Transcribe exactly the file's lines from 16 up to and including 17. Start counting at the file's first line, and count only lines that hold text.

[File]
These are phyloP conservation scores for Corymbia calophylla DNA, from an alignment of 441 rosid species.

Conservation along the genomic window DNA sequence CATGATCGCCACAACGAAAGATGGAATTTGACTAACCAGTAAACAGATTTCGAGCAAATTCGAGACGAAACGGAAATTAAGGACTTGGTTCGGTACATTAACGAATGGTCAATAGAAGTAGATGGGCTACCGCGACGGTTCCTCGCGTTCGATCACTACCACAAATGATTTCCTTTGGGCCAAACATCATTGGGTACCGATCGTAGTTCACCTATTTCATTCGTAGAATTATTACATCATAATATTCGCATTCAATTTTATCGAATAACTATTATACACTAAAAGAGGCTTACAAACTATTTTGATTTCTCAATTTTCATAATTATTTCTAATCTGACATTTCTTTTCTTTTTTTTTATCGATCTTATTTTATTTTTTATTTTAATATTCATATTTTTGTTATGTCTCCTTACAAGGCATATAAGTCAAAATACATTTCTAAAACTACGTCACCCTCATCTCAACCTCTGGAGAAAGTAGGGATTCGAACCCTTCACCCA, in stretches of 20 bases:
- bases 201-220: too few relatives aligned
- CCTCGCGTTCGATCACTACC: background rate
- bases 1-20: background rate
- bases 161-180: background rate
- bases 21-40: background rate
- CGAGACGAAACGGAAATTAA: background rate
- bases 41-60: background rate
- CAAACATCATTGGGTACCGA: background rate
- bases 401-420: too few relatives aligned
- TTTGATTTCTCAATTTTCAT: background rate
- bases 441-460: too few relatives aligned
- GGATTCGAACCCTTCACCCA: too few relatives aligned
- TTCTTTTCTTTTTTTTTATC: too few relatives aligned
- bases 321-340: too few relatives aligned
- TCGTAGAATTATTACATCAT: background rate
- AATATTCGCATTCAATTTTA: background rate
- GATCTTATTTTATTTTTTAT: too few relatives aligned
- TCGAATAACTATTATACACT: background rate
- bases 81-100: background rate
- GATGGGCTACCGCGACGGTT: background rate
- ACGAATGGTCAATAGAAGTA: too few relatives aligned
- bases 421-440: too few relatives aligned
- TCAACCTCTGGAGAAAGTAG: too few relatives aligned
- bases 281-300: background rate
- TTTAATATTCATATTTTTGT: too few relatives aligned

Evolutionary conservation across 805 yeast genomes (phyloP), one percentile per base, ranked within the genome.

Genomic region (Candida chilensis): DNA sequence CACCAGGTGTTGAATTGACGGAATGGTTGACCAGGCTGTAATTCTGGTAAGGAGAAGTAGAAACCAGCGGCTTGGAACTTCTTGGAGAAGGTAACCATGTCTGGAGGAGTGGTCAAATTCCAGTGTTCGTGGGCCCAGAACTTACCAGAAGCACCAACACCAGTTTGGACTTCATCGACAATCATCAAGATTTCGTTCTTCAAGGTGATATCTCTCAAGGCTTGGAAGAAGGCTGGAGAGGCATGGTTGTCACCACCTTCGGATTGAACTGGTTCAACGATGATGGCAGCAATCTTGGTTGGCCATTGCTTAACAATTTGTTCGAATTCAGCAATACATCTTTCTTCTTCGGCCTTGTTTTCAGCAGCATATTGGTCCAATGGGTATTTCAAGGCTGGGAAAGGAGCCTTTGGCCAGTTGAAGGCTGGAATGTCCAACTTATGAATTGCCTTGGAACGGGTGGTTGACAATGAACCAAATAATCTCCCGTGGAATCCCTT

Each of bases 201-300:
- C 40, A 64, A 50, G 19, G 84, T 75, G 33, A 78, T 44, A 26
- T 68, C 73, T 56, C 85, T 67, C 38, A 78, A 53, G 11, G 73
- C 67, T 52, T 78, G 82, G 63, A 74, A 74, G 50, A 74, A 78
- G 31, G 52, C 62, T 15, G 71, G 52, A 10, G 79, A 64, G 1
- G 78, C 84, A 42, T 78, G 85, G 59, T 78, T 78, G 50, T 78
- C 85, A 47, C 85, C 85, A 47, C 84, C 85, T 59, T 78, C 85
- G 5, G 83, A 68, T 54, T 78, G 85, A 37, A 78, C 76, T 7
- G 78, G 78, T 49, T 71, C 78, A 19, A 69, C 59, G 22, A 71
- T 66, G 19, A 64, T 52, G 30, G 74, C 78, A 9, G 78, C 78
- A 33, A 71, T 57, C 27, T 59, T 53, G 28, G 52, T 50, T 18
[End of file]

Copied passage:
- bases 321-340: too few relatives aligned
- TCGTAGAATTATTACATCAT: background rate